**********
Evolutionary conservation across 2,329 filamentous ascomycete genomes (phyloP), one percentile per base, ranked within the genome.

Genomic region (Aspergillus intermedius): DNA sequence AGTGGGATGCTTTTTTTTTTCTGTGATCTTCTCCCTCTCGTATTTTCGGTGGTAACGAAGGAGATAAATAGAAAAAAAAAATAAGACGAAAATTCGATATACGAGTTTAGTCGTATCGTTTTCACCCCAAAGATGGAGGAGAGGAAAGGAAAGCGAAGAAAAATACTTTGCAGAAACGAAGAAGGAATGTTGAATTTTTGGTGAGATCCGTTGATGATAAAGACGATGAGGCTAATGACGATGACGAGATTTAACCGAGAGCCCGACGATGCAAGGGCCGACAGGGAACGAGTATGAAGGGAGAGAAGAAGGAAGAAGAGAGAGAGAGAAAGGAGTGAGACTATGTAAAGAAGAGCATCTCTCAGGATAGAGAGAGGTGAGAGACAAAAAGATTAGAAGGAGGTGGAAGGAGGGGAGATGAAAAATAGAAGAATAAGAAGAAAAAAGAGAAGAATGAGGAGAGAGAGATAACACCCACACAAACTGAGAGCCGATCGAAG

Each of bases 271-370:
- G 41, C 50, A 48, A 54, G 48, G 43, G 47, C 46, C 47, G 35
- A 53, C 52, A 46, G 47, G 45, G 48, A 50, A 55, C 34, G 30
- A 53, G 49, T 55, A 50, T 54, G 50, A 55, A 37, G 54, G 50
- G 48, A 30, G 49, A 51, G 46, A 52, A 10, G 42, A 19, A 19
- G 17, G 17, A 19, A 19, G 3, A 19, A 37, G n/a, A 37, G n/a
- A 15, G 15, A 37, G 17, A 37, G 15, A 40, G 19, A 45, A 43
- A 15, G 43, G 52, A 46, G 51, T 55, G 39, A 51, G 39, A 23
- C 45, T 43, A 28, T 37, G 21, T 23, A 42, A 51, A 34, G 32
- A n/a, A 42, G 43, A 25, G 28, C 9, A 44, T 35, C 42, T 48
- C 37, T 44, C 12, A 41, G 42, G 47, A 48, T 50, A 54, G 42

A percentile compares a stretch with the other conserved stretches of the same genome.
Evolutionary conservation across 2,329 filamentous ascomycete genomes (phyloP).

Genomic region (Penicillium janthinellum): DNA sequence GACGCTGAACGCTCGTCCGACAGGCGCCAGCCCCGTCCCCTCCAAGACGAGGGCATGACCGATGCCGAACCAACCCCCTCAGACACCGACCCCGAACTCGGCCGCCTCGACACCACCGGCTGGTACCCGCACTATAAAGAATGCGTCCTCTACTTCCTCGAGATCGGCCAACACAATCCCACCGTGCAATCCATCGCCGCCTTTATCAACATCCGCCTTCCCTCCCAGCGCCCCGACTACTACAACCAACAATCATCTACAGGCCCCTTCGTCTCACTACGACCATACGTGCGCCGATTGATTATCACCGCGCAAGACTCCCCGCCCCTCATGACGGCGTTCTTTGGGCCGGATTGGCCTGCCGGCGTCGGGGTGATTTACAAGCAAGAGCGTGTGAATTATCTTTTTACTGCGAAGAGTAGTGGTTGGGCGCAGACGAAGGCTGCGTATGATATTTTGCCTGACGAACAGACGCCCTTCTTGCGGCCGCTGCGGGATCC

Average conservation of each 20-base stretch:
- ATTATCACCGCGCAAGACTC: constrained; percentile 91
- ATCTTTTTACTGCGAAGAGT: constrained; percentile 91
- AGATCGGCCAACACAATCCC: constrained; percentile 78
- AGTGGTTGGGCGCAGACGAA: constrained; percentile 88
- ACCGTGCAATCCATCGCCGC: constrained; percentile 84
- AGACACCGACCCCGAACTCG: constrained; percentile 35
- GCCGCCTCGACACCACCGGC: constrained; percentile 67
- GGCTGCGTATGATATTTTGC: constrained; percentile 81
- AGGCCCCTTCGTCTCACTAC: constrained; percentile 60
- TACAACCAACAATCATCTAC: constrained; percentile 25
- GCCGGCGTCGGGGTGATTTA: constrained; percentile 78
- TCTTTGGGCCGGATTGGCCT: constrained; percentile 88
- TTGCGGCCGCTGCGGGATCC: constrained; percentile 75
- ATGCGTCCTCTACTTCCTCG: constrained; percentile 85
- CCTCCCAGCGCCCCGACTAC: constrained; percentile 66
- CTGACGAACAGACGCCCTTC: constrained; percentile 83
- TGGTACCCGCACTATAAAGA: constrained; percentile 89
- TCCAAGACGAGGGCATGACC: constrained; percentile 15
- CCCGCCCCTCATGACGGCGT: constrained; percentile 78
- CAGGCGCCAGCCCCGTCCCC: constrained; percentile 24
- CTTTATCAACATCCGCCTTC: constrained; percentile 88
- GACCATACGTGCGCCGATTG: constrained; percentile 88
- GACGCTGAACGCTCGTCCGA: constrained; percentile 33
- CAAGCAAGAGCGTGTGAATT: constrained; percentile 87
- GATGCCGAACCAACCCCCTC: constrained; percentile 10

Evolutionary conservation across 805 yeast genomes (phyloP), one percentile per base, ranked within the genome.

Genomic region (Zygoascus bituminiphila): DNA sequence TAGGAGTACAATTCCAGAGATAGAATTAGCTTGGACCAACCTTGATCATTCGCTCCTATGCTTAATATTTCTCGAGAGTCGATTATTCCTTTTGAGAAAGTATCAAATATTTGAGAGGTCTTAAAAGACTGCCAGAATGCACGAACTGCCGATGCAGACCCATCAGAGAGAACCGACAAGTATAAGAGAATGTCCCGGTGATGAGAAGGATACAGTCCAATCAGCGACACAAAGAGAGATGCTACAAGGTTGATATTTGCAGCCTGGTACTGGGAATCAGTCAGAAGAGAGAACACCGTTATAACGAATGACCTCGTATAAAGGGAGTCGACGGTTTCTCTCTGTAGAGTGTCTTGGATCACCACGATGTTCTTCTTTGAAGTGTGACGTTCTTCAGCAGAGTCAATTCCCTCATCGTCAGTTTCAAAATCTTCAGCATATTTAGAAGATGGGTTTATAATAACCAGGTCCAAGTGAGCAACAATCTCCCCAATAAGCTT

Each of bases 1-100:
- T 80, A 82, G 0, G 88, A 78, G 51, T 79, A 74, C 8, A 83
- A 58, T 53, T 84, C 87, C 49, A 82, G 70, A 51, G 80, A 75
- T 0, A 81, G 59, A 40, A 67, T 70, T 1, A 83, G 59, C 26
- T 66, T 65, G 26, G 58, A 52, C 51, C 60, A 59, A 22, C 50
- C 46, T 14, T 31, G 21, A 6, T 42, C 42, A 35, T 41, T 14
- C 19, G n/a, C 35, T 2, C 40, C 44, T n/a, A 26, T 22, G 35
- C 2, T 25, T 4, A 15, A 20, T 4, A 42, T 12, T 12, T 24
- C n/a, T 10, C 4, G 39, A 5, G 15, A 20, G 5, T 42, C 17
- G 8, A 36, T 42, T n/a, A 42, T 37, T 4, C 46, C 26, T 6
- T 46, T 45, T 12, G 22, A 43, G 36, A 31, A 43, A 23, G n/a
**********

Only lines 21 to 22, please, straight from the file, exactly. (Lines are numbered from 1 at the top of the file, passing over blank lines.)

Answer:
- AGTGGTTGGGCGCAGACGAA: constrained; percentile 88
- ACCGTGCAATCCATCGCCGC: constrained; percentile 84